Rep. Rob Bishop: You know, that's an excellent question because I think anyone with common sense would say there should not be, but it's simply a matter of fact that from California to Texas, on our border, about 40 percent, over 40 percent of the land against that border is owned by the federal government. And the land managers currently manage the land so that endangered species and wilderness status is the highest priority. And that prohibits, in many situations, border security and border patrol from access onto that land, definitely for motorized access onto the land or for placing monitory devices where they need to be, so we have huge holes within that border, which is primarily where most of the illegal drugs, the human trafficking, the violence against women and potential terrorists are coming into this country and exiting again. So, what we need to do, and I think this is just common sense, what I think people want, is simply saying that because the Department of Interior is placing those two as the highest priority, we need to change that priority and the priority is border security until we can stop all the drugs and all the terrible people that are coming through. And so you simply make the statement that border security will not be impeded in their efforts to secure the border.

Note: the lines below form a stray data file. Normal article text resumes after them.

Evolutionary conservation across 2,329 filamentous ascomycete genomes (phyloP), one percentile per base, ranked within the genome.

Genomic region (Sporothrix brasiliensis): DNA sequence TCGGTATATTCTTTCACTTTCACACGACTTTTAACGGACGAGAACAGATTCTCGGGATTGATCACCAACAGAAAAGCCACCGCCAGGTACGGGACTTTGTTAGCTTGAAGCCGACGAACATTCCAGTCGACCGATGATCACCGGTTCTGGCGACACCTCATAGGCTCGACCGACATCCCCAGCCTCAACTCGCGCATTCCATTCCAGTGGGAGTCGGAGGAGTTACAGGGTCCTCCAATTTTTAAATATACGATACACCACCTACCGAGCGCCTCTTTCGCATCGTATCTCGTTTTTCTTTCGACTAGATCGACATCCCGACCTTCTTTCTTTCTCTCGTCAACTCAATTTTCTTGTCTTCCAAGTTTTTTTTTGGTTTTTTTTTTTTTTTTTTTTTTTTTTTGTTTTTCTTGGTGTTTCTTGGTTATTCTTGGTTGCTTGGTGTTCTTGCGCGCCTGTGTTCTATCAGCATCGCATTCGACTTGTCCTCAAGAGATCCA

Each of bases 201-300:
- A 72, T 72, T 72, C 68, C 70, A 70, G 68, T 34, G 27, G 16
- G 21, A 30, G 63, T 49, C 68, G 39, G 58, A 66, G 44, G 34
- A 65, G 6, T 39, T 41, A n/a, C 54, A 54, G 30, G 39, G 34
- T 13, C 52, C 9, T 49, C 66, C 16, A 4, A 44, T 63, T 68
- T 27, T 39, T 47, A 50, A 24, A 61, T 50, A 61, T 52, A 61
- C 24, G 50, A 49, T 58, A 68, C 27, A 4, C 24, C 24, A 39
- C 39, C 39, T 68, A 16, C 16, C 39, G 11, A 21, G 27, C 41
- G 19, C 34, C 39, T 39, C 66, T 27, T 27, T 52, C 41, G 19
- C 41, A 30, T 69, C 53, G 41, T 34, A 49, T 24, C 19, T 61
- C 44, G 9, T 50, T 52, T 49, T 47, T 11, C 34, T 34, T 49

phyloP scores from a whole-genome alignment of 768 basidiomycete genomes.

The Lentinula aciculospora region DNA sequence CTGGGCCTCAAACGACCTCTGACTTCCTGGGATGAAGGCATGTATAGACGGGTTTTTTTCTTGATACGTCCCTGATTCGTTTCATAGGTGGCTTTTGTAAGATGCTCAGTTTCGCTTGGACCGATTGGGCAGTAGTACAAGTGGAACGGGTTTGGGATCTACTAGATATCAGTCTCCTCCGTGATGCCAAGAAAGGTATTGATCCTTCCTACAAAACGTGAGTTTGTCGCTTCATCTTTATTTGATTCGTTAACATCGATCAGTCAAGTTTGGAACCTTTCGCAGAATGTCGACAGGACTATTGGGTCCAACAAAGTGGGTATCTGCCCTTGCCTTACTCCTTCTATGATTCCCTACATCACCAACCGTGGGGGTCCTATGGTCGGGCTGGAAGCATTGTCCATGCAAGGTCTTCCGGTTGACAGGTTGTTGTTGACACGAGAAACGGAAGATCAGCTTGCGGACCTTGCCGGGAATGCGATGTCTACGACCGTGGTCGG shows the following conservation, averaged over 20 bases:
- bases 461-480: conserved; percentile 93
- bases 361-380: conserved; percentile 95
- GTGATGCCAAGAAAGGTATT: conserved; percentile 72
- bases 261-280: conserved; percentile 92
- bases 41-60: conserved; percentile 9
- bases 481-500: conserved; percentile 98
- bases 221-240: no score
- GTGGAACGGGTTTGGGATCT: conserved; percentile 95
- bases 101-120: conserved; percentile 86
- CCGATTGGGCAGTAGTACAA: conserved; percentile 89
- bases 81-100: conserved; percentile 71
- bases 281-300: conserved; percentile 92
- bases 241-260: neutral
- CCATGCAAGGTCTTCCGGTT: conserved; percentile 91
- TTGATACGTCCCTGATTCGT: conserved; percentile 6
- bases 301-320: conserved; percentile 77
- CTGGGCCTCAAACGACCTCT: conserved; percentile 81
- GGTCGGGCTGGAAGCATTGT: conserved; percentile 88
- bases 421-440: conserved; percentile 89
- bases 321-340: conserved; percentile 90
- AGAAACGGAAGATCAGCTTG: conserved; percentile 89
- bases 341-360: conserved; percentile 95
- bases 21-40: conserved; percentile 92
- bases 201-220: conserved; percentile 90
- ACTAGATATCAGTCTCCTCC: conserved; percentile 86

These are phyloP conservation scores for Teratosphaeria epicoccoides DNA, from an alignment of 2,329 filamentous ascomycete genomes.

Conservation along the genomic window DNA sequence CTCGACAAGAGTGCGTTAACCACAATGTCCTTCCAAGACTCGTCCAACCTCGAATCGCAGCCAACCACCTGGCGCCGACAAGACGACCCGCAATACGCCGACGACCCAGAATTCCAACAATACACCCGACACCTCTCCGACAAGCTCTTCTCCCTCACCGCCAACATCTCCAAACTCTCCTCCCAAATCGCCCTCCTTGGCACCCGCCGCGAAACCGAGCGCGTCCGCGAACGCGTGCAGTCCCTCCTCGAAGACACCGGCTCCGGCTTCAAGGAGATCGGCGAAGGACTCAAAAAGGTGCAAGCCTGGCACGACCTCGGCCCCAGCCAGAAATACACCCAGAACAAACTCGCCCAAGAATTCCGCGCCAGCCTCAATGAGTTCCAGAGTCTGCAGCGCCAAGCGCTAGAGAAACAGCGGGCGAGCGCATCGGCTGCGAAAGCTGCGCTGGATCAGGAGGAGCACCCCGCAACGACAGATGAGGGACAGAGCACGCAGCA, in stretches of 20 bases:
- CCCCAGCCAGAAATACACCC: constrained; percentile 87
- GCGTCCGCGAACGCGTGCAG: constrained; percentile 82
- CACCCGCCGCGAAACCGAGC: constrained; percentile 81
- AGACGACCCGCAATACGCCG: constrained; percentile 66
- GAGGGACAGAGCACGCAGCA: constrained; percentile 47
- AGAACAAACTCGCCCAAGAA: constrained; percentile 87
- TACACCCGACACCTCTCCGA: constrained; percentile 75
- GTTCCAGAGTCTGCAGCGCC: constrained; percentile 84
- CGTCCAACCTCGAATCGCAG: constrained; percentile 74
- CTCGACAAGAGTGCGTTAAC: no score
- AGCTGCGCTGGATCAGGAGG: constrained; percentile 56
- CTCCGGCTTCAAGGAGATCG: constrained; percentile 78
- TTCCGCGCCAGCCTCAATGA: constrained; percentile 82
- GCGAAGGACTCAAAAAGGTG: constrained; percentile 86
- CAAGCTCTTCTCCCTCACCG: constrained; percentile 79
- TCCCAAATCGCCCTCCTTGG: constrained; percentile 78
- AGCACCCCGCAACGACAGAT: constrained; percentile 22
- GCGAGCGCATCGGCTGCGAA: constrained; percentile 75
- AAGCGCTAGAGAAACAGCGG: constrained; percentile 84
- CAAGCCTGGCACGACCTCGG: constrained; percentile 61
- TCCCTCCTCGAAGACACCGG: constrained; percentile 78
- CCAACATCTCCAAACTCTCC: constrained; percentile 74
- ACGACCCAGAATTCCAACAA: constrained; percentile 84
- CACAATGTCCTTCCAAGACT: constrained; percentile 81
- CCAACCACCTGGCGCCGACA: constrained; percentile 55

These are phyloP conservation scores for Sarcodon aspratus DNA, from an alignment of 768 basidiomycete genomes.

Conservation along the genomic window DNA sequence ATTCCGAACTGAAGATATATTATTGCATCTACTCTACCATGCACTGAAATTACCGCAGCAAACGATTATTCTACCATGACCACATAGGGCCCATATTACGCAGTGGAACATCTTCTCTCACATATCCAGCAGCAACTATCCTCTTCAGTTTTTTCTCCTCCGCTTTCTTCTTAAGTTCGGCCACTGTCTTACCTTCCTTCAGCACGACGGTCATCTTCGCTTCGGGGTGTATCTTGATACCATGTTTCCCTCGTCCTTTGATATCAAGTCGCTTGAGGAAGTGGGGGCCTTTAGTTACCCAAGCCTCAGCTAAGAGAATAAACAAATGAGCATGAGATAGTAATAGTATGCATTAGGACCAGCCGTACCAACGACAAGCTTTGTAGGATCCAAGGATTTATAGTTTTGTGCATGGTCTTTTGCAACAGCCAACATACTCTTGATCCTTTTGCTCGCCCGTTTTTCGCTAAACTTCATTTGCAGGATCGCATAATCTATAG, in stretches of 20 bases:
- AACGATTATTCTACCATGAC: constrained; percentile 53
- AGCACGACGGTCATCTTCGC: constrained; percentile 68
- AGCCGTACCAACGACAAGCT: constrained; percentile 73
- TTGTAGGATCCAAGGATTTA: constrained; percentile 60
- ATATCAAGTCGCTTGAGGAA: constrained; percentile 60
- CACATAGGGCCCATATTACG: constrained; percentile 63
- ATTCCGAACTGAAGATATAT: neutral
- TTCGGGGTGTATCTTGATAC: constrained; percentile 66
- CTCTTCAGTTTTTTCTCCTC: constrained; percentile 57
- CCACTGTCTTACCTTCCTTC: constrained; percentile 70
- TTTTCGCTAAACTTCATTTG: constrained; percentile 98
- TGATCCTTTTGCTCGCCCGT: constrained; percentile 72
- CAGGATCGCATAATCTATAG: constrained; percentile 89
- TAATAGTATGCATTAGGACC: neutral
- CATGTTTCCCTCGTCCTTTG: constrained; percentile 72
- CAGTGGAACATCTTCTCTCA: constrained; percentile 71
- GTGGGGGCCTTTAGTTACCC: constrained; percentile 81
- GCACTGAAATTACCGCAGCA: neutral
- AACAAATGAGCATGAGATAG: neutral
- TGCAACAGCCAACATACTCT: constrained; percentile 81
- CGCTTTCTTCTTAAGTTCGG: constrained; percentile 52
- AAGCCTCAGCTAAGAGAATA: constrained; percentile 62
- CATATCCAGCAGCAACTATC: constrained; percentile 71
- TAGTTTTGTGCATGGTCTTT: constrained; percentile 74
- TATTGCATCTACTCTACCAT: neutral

Monica Trauzzi: But there is an environmental argument here. As you mentioned, there are reasons why, they have endangered species on these lands. Is there a way to address the environmental issues and also the border security issues?